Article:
'Kill list' at university murder-suicide gunman's home led to woman's body

'Kill list' at university murder-suicide gunman's home led to woman's body

The man who carried out a murder-suicide at the University of California left a "kill list" at his home that led authorities to find a woman's dead body.

Los Angeles Police Chief Charlie Beck said Mainak Sarkar drove to Los Angeles from Minnesota with two guns and killed Professor William Klug before killing himself.

Mr Beck said that when authorities searched Sarkar's home in Minnesota, they found a "kill list" with the names of Mr Klug, another UCLA professor and a woman.

He said the woman was found shot dead in her home in a nearby Minnesota town. The other professor on the list is unharmed.

Mr Beck said it appeared that mental issues were involved and said Sarkar's dispute with Mr Klug appears to be tied to Sarkar thinking the professor released intellectual property that harmed Sarkar.

Police are asking the public's help to find the car Sarkar drove to Los Angeles, a 2003 Nissan Sentra with the licence plate of 720KTW.

Mr Klug was gunned down in an engineering building office, according to a law enforcement official.

Classes at the University of California, Los Angeles campus will resume on Thursday for most of the school, and for the engineering department, whose students and faculty are coming to terms with the loss, on Monday.

"Bill was an absolutely wonderful man, just the nicest guy you would ever want to meet," said UCLA Professor Alan Garfinkel.

"Devoted family man, superb mentor and teacher to so many students. He was my close colleague and friend. Our research together was to build a computer model of the heart, a 50 million variable 'virtual heart' that could be used to test drugs."

The initial reports from the scene set off widespread fears of an attempted mass shooting on campus, bringing a response of hundreds of heavily armed officers who swarmed the campus.

Groups of officers stormed into buildings that had been locked down and cleared hallways as police helicopters hovered overhead.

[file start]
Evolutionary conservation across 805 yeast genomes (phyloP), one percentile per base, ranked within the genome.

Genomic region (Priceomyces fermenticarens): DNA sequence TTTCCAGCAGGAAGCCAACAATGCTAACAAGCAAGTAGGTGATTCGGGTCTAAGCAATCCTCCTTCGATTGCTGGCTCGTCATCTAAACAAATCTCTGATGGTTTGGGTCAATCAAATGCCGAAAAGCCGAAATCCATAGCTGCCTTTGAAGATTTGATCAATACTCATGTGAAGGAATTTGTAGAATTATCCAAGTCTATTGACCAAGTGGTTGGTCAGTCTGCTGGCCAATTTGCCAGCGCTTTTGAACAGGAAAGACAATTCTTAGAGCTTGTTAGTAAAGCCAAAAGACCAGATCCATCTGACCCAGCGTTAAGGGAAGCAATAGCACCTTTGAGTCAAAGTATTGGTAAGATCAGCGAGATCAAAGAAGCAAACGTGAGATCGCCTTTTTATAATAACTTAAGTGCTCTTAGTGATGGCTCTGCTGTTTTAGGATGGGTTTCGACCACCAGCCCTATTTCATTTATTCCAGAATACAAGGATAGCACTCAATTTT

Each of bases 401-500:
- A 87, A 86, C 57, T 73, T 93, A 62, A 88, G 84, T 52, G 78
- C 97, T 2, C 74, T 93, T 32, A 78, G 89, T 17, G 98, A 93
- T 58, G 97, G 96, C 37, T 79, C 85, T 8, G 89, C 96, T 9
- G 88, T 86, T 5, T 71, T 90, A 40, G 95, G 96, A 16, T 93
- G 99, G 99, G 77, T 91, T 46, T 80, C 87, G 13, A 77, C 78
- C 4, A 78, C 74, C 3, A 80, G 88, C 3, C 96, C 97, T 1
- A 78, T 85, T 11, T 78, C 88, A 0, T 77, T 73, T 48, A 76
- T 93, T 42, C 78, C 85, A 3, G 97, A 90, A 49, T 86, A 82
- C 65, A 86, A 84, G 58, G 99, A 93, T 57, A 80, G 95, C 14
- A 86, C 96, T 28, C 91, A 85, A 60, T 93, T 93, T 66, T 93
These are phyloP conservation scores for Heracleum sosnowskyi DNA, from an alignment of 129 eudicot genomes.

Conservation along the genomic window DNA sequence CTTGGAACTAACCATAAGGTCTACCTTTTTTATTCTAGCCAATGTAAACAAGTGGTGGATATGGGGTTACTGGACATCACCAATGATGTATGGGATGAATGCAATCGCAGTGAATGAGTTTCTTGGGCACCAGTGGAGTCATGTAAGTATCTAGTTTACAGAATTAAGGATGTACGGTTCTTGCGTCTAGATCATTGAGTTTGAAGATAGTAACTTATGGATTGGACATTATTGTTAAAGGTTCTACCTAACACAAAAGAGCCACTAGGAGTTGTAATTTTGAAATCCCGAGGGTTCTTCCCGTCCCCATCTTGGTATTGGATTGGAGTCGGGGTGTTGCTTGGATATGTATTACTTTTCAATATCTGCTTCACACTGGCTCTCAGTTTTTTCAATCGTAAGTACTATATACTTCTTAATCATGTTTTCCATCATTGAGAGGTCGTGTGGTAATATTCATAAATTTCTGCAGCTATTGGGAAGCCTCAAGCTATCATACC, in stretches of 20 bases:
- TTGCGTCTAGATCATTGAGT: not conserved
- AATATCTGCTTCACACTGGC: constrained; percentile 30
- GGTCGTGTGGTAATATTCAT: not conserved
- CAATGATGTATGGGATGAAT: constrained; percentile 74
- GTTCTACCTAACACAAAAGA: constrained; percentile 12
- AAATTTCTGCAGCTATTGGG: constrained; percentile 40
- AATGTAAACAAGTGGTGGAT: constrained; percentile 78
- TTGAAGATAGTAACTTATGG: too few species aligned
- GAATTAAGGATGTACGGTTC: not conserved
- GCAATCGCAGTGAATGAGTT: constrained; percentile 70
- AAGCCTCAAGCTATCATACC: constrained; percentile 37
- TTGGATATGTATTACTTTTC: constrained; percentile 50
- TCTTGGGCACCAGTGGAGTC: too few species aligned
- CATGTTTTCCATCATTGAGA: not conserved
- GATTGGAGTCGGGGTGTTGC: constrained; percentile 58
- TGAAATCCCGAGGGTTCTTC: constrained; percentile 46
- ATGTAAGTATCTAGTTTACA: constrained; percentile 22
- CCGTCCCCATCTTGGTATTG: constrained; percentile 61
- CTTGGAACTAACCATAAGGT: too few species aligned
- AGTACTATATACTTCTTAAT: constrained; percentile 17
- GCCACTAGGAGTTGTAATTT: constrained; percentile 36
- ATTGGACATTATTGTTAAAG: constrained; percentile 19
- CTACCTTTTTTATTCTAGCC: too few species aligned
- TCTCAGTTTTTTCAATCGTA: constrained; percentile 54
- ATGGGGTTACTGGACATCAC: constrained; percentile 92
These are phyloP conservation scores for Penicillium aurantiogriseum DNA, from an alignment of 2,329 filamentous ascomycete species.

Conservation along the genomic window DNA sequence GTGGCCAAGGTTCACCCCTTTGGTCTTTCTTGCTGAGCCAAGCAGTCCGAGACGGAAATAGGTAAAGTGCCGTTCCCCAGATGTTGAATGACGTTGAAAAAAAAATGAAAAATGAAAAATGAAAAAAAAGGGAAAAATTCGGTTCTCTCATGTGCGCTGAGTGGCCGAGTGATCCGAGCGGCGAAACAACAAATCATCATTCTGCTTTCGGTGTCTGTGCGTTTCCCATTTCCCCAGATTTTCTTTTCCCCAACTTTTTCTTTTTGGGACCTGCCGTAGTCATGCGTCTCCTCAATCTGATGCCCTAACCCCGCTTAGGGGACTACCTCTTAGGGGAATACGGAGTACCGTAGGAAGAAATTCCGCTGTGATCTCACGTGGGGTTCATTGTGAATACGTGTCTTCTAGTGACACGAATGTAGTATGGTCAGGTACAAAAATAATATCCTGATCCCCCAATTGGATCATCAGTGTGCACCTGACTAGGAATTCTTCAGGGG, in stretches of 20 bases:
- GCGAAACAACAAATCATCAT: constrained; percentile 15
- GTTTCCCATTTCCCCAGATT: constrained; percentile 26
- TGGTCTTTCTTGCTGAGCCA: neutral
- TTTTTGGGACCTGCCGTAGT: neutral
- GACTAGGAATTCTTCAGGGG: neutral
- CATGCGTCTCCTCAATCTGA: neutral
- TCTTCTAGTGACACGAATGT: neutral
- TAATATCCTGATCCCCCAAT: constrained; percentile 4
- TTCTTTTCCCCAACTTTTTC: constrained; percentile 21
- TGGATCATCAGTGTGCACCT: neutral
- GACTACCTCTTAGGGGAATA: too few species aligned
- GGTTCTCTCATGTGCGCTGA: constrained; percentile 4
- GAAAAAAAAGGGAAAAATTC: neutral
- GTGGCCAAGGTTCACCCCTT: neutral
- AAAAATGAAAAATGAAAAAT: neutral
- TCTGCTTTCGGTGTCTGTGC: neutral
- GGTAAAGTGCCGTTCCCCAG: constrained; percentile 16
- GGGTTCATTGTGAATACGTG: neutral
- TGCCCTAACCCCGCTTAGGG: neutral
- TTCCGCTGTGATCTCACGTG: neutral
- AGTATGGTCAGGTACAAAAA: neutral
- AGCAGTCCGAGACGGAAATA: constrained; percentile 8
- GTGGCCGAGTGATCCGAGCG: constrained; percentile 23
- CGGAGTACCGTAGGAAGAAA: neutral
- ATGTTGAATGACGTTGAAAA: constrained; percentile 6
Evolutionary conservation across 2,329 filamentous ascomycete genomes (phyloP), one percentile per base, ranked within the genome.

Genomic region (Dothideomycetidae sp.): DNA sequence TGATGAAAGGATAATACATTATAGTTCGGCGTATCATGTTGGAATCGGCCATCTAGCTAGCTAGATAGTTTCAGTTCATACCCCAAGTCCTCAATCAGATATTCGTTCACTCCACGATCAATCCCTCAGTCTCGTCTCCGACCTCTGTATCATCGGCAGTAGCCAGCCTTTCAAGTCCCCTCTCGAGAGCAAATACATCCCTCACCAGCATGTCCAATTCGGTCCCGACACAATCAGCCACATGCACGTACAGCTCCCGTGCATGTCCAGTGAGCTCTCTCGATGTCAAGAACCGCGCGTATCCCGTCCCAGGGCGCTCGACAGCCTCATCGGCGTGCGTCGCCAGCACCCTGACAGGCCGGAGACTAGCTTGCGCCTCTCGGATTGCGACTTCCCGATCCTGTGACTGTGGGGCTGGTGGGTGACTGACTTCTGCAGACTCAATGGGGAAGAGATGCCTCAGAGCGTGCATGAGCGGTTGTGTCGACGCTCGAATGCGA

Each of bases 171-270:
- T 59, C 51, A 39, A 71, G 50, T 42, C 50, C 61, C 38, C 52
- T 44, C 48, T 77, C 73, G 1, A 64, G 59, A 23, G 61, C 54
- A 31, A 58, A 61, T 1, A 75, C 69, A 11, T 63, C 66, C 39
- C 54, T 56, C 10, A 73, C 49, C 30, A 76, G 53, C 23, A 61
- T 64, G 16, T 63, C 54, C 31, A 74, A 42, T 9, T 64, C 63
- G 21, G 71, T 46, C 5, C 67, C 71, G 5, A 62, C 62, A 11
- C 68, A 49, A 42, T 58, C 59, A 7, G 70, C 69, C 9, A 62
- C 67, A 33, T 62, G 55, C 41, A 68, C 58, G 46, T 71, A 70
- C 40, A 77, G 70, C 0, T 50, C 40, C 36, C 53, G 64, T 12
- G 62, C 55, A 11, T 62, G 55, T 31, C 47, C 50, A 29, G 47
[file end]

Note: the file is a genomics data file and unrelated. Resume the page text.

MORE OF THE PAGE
Advised by university text alerts to turn out lights and lock doors where they were, many students let friends and family know they were safe in social media posts. Some described frantic evacuation scenes, while others wrote that their doors were not locking and posted photos of barricaded doors.

After about two hours, city Police Chief Charlie Beck said it was a murder-suicide and declared the threat over.

It was the week before final exams at UCLA, whose 43,000 students make it the largest campus in the University of California system.

Those locked down inside classrooms described a nervous calm. Some said they had to rig the doors closed with whatever was at hand because they would not lock.

Umar Rehman, 21, was in a maths sciences classroom adjacent to Engineering IV, the building where the shooting took place. The buildings are connected by walkway bridges near the centre of the 419-acre campus.

"We kept our eye on the door. We knew that somebody eventually could come," he said.

The door would not lock and those in the room devised a plan to hold it closed using a belt and crowbar, and demand ID from anyone who tried to get in.

Scott Waugh, an executive vice chancellor and provost, said the university would look into concerns about doors that would not lock.

UCLA's commencement ceremonies and end-of-year events will now include mourning Mr Klug, who was a devout Christian and a regular figure in organising spiritual life on campus.

In 2012, according to the campus website, he moderated a forum that his family and friends might find useful now called Does God Care?: Seeking the Meaning of Life in the Midst of Suffering and Death.

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